Step 2. Competitive Research

Once you have one to two strong ideas, you’ll then run them through the competitive research step in this process. This is the real breaking point in the whole process — ideas that make their way out of this rigorous step will go on to be truly unique pieces of content.

The competitive research step is all about getting your piece of content ranked on a search engine’s first page of results for a specific search term. Ignoring this step would be like displaying a beautiful piece of art you’ve created in a pitch dark room. If no one can find it, then it doesn’t matter how unique your content is.

Via Gravitate Online
Pictured: The amount of impressions per Google search result position (Via Gravitate Online).

The first thing you have to do is Google your topic to see the types of content you’ll be going up against. To do this, take your main topic and search for it in Google like anyone else would. For example, if your idea was “creating podcasts,” a phrase you could search for is “how to create a podcast.”

Once you do that, you need to take a look at all the search results on the first page. We don’t bother with the second page in this analysis because 1) You’re aiming for first page results and 2) Almost every clicked link from a search result occurs on the first page.

For each of the links that show up on the first page of results for your search term, do the following things:

  • Assess the Quality of Content: This is subjective, but you can generally tell after viewing a piece of content if it is strong or not. Overall, look to see if the content is clear, doesn’t contradict itself, is backed up with outside sources and contains real-world application. If it contains most or all of those elements, it should be high-quality content.
  • Check the Content Date: The publish date of a piece of content matters to search engines. If the article is old and hasn’t been updated since the original date, it’s a prime target to overtake in rankings. If the article is old and has been updated frequently, it’s going to be extremely difficult to overtake because the search engine will see it as a timeless, authoritative piece of content. Newer content is trickier to judge because you have to factor in traffic to the page. Google likes to reward new content by giving it a shot on the first page, but for the most part a newer piece of content can be easier to overtake than an established older one.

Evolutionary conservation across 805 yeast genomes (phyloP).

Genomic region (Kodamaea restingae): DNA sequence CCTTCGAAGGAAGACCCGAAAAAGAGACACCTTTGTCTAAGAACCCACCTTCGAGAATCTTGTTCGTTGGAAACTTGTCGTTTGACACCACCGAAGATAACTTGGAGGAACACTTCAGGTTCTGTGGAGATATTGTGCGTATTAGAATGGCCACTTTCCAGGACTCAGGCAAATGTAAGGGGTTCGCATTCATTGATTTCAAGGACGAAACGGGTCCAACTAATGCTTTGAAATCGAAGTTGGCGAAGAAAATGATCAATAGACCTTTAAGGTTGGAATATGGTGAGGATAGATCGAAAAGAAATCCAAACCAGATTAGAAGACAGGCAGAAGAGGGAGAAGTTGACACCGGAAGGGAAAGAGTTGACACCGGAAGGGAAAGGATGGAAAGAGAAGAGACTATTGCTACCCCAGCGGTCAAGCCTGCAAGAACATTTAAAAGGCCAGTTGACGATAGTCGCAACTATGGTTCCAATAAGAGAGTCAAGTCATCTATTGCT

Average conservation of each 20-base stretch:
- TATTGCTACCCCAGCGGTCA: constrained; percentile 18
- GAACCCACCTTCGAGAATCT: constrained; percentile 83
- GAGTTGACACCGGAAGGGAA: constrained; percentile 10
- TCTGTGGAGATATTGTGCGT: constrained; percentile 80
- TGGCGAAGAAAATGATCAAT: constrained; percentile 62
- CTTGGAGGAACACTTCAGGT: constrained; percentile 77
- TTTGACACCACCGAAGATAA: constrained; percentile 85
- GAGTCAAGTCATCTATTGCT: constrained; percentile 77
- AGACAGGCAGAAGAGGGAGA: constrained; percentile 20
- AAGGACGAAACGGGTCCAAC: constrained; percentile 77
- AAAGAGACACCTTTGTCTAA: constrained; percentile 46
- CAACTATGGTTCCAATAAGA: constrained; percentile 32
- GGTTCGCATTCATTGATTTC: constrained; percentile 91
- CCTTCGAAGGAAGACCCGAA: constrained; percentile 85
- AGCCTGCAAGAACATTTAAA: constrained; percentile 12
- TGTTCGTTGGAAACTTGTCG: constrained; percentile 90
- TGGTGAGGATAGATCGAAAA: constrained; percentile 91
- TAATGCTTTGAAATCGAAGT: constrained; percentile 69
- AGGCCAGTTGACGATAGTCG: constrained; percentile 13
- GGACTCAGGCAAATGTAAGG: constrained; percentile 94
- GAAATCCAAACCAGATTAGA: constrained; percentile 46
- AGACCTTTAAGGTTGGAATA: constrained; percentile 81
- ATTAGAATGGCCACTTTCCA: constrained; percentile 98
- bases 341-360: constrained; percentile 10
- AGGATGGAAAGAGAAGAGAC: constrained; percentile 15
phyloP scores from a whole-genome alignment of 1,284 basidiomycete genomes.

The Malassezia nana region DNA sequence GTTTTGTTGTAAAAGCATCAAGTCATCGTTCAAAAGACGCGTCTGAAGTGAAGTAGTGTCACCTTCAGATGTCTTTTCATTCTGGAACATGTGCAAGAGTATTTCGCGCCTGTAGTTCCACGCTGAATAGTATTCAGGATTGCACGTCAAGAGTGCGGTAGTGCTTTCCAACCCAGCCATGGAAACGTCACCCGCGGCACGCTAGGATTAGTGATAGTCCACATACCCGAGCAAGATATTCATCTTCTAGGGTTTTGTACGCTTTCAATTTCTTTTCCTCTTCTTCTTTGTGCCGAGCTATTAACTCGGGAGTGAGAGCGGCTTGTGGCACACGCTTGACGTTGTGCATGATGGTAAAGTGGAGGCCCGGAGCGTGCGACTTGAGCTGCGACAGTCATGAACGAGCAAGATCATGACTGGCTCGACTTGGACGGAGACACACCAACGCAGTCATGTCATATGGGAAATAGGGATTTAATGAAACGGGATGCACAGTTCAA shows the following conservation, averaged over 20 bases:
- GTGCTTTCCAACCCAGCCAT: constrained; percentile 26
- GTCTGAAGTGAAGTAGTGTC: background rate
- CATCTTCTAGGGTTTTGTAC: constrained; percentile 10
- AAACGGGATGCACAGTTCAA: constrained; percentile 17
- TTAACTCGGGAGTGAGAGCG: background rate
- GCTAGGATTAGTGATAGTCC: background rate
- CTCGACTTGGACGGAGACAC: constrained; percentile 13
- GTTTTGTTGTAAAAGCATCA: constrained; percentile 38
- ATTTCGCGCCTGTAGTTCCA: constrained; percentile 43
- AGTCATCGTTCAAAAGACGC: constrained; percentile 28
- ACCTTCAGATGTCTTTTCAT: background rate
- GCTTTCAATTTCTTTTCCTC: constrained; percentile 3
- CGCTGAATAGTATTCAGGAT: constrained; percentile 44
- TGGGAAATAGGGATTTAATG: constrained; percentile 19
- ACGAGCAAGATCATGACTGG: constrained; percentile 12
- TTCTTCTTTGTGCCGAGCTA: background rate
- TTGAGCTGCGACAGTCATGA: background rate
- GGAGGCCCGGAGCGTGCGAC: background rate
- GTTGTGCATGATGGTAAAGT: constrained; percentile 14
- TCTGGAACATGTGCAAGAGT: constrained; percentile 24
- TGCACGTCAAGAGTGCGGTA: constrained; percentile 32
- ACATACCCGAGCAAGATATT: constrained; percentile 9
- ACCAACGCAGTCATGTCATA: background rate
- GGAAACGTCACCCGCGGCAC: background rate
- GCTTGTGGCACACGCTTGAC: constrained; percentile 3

• View the Page Rank: Page rank is an algorithm that counts the number and quality of links to a page to determine a rough estimate of how important the website is. Linkbacks are massively important in SEO, so this step factors in the strength of a site through the number of linkbacks. The more linkbacks there are, the more challenging it will be to overtake. Stay tuned for the free tool you can use to instantly determine PageRank.
  • Analyze the Main Keywords: This applies more to written content than multimedia formats like videos. Still, you can check the title of multimedia content to see the main keyword they’re going after (it should be the one you Googled). Analyzing the keywords on a piece of content helps you two ways. First, you can see the main keywords they’re targeting to get to that first page ranking. Second, looking at their main keyword is an easy way to see what the main idea of their content is (sometimes it isn’t clear after reading/watching). Getting an idea of the common keyword themes of content on the first search result page will help you tremendously in later steps.

For most of these steps, having a tool to analyze keywords, page rank and content date is essential. There are many tools available, but I suggest using SEO Quake. It’s free and integrates seamlessly into Chrome, Safari and Firefox browsers.

If you find yourself facing a first page full of high quality, established, keyword-saturated pieces of content with high page ranks, you might need to revisit steps 1 and 1.5 to come up with a different idea, or try searching for different takes on your idea with different keywords.

Ideally, you want to find yourself in a situation where the first search results page only contains two to three strong pieces of content. This makes it much more likely for your unique piece of content to make it to the first search result page.

Process Applied

Since I had two potential ideas for this post, I decided to do competitive analysis on both of them.

First, I tested out the topic of how to come up with unique ideas. I Googled “unique content ideas,” a phrase that encapsulates and mimics a normal search for the topic.

The results weren’t very pleasing:


As you can see, the first page for this search term is quite competitive. Every article is high-quality and authored by an authoritative URL. This would be a less-than-ideal situation for anyone.

However, because you should always do due diligence, I still analyzed every link on the page.

For the sake of your time, I’ll show you the analysis I go through for just one of the links. Let’s take a look at the first result: “Ideas for Creating Content That’s Actually Unique.”

First, I read through the quality of content:

An excerpt from the article.

The quality on this page is solid. She takes a strong, clear stance throughout the article and brings in multiple sources to prove and expand upon her points. The ideas she brings up aren’t conventional by any means, which helps cement the article as unique. Content-wise, this article is strong.

Next, I took a look at the date of creation:

Screen Shot 2014-08-26 at 10.37.59 AM